In this article we highlight the latest developments in the management of contaminated land in NSW, most notably:

  1. the long awaited update to the National Environment Protection Measure (Assessment of Site Contamination) 1999 is now in place; and
  2. recent developments in the Courts regarding the enforcement of contamination and remediation indemnity clauses.

Contamination is a significant issue for landowners and occupiers. The Environmental Protection Authority (EPA) estimated that there are about 30,000 contaminated sites in NSW. However only around 1,000 of these sites are likely to be significantly contaminated, with about half requiring intervention by the EPA. The remainder of the these sites are, in the EPA's view, able to be managed under the planning system when they are rezoned or redeveloped.

Update to the National Environment Protection Measure (Assessment of Site Contamination) 1999

The national guidelines for the assessment of contaminated sites, National Environment Protection Measure (Assessment of Site Contamination) 1999 (NEPM) have been reviewed and updated for the first time since 1999. The review began in 2005 and resulted in the registration of the amendments to the NEPM on 15 May 2013.

In this article we highlight a number of critical changes, the predicted impact of those changes on the costs of site assessment and remediation as a result of the amendments to the NEPM, and the transitional arrangements for sites which are currently undergoing assessment.

The NEPM is the leading national guideline governing the assessment of contaminated sites, which is intended to establish a nationally consistent approach for the assessment of those sites. The NEPM contains guidance on the method for the assessment of contaminated sites as well as technical guidance on site assessment criteria, soil and ground water investigation levels, laboratory analysis, human health risk assessment, ecological investigation levels, health bases investigation levels, community engagement and risk communication.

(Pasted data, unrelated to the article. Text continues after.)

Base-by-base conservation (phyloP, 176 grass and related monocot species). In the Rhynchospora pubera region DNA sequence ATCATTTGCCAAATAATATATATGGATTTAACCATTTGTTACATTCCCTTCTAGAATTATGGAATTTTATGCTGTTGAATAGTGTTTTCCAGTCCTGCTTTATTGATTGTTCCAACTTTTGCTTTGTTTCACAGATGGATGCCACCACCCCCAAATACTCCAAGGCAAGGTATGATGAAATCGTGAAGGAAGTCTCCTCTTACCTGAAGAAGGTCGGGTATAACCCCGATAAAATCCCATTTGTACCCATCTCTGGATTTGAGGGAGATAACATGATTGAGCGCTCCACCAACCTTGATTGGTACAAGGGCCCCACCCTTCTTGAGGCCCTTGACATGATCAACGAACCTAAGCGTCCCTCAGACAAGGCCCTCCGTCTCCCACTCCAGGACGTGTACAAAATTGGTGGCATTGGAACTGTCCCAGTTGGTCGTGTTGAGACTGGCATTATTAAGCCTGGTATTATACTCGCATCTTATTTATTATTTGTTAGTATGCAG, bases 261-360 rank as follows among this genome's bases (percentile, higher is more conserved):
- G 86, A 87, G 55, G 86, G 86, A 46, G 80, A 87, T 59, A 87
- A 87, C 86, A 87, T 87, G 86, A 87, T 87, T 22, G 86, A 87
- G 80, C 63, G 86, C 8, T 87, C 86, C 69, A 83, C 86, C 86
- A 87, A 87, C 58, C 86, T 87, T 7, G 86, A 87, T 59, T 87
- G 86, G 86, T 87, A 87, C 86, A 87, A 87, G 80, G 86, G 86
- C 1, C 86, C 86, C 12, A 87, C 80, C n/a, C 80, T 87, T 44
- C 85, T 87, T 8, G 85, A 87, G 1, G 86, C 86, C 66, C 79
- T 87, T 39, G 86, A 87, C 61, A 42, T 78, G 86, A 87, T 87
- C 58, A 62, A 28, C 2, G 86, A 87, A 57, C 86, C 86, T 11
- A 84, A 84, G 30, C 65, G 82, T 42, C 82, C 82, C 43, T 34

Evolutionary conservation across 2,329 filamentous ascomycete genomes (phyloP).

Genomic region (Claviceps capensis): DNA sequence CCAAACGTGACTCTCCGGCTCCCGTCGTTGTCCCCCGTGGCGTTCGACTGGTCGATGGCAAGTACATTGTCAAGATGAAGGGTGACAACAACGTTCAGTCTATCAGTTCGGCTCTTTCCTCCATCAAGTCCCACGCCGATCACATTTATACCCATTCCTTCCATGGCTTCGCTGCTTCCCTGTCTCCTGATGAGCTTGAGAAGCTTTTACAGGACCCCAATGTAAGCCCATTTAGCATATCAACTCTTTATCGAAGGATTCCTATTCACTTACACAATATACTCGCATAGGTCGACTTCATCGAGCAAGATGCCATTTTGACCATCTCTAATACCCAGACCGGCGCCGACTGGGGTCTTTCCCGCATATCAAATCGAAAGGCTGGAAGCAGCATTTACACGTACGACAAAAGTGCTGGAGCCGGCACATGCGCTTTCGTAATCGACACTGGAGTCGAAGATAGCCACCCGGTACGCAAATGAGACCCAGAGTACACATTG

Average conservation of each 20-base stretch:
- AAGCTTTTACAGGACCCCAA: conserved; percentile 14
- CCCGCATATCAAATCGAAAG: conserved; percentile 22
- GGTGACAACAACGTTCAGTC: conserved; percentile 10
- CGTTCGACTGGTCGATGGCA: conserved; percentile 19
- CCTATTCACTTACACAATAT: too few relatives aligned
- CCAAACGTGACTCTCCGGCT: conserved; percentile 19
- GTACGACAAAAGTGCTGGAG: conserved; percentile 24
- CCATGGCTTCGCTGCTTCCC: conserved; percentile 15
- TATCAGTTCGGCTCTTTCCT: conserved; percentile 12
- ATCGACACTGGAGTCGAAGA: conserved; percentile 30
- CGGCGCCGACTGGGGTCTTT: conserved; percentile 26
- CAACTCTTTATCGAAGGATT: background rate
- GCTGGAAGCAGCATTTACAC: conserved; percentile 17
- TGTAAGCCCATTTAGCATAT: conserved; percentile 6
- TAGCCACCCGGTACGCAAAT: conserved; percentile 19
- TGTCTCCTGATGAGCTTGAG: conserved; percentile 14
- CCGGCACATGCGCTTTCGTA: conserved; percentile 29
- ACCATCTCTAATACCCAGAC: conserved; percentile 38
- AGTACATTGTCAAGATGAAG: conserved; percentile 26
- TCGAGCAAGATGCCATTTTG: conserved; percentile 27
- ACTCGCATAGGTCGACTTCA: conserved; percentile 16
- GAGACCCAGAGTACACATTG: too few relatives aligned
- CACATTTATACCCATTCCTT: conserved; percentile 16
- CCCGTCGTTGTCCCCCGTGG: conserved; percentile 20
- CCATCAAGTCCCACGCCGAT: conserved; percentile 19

Relevance of the NEPM in NSW

While the NEPM is made under national legislation, it is given legal effect in NSW in two ways:

  1. Contaminated land management

In NSW, the NEPM is an approved guideline under the Contaminated Land Management Act 1997 (NSW) (CLM Act). As an approved guideline it must be taken into consideration by the EPA when determining whether a site should be declared "significantly contaminated" under the CLM Act. The NEPM is also relevant for accredited site auditors when conducting a site audit and for contaminated land consultants in undertaking investigation, remediation, validation and reporting on contaminated sites.

  1. Planning approval process

The NEPM must be considered by local and state government planning authorities when considering whether a site is suitable for a proposed land use, either in its contaminated state or once it has been remediated, under State Environmental Planning Policy No. 55 – Remediation of Land and Managing Land Contamination: Planning Guidelines.

What are the changes to the NEPM

  1. Change in focus of site investigation will foster a more efficient risk based approach to remediation

A key amendment of the NEPM is a change of scope for the recommended general process for site assessment. This process is now fully risk based for all land uses, which necessitates a more complex site assessment process focused on site specific risks.

The regulatory impact statement (Impact Statement), prepared by the National Environment Protection Council responsible for the amendments to the NEPM, predicts that a more complex site assessment process may increase the costs of that process by up to 10 -15%. However, the perceived benefit is that this process will allow for a targeted risk based approach to remediation which is predicted to result in significant savings in the costs of remediation.